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Discover Auckland in 48 hours

Sofia Wenborn views the city she lives in with new eyes.

Let’s start with an admission: I live in Auckland and have done for years. A three-day holiday in my own city then seemed a little redundant. You can probably see the mistake I made right there.

I’d driven past the Auckland Art Gallery many a time, but I’m a little ashamed it had been a number of years since I’d been inside. Refurbishments were finished in 2011 and now the building is as much a work of art as the treasures hanging on the walls. Julia and Mathew were our tour guides and their entertaining stories made you appreciate what you were seeing even more.

Here’s something I noticed, to my shame, that I’d once again glossed over. Much like the gallery, Auckland has been quietly reclaiming old spaces as new vibrant ones.

Let’s start with Ponsonby. I’m a little guilty of writing off the posh inner-city suburb as home to small dogs and oversized sunglasses, but I’ve done it a disservice. The newest entrant in this historic suburb is Ponsonby Central. Once an inglorious catering supplies warehouse, this is now a charming network of cobbled alleyways, chocka with bars, eateries and fresh food markets.

Over the road, the owners of Golden Dawn have done something similar. What was little more than a service lane has been turned into a simple outdoor bar, all picnic tables and hanging lights.

 There’s superb shopping and fine dining to explore at Britomart.
There’s superb shopping and fine dining to explore at Britomart.

Down the bottom of Queen Street sits the century-old Roxy theatre, which is now one of the most beautiful bars in Auckland.

While we’re reclaiming old spaces, let’s not forget Wynyard Quarter! The controversial old tank farm on the waterfront is one of Auckland’s newest hotspots and filled with award-winning restaurants like Baduzzi, home to good meatballs, crayfish, venison and wagyu beef.

When visitors ask Aucklanders where they should visit, most of us say, “You absolutely must go to Waiheke,” quietly omitting the fact we’ve likely not been there ourselves for years. It’s a 35-minute ferry ride and it truly is a world away.

We visit Rangihoua Estate to taste the extra virgin olive oil that the Italians, no less, rank in the top 20 in the world.

Down the road, Kay and Lance Petersen at Dead Dog Bay have spent years creating an expansive wetland and sculpture park where art and nature co-exist.

And what would a visit to Waiheke Island be without at least one trip to a vineyard? Cable Bay must be one of the most beautiful spots on the island – the winery and sprawling lawns take in dramatic views across the Hauraki Gulf.

After an action-packed day, it’s a relief to get back to our centrally located hotel, the Rendezvous, in the knowledge we don’t have to go far for dinner. Katsura is the hotel’s Japanese restaurant and once we’re seated, sushi master Suzuki San fillets a fish with such ease the crowd gasps as if he has sawed a lady in two.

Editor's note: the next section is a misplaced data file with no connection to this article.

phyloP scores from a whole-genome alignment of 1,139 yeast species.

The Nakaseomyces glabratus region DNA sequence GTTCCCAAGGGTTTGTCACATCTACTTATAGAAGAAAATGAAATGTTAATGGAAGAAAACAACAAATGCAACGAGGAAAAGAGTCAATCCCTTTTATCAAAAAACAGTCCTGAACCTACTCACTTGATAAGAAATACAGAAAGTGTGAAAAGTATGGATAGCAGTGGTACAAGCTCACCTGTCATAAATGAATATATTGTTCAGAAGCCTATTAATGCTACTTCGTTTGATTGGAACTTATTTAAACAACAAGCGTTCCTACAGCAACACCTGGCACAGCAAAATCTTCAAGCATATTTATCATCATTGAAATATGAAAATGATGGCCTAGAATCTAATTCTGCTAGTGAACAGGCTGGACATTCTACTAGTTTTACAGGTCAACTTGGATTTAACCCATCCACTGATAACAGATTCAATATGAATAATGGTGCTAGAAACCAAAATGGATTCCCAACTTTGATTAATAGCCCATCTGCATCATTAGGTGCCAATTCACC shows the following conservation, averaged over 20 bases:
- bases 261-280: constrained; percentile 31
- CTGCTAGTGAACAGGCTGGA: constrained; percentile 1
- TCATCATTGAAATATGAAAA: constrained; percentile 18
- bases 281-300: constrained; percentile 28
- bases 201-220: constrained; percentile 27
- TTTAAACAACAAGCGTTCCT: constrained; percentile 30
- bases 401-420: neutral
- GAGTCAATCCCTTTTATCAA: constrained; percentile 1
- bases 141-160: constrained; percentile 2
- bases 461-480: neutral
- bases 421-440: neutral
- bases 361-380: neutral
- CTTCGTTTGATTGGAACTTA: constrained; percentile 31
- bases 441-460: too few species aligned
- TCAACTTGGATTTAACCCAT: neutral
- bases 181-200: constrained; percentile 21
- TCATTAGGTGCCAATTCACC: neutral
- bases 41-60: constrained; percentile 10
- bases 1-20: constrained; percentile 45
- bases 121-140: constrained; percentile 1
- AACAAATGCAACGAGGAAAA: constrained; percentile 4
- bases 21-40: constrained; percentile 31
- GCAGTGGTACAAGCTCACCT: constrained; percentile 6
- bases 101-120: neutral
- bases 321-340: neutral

Sadly, all this wining and dining must come to an end and it’s time to return to the realities of home cooking.

To ease this process, I visit La Cigale market in Parnell, where the quality of the fresh produce is simply incredible.

One last stop before it is back to real life. We drive up Mt Eden to take in Auckland City. Two harbours wrapping around you, volcanic cones punctuating the landscape, Eden Park, the Harbour Bridge, and, of course the Sky Tower piercing the clouds. It really is a stunning city. Sometimes we just need a little reminder.

 Exotic trees and contemporary art blend seamlessly at Dead Dog Bay.
Exotic trees and contemporary art blend seamlessly at Dead Dog Bay.

Insider's guide to Auckland:

Where to stay: Rendezvous Hotel – an easy walk to the Civic Theatre and Aotea Square.

Best Coffee: Rad in Mt Eden. Order your coffee and get a cute number made of Lego.

Best On A Budget: The Auckland Art Gallery – it’s free! There are two major exhibitions on right now – Toi Aotearoa is a trip through New Zealand’s artistic history, helpfully laid out in chronological order. All the rock star names are there from Goldie to McCahon, Hotere to Hammond. The second exhibition is My Country, which is a comprehensive collection of indigenous art from Australia and really interactive, so it’s a great one for the kids as well.

Not To Be Missed: See a show at The Civic. Whatever the show, the theatre, with its gold columns and starry night ceiling, is a sight to behold.

Best Drink/Cocktail: Bedford Soda & Liquor. Jason Clark is a bartending magician who came fourth in the international cocktail-making champs last year. Try his Wolfberry Sour topped with a toasted marshmallow, or the dramatic Kentucky Coffee, which is delivered swirling in smoke under a glass cloche.

Best Place To Spot A Celeb: Golden Dawn is a hotspot. We saw Lorde’s song-writing partner Joel Little. Also, Waiheke locals tell us Paul Rutherford, of the ’80s hit band Frankie Goes to Hollywood, lives on the island and has been known to perform at the Oyster Inn.

The Australian Women's Weekly
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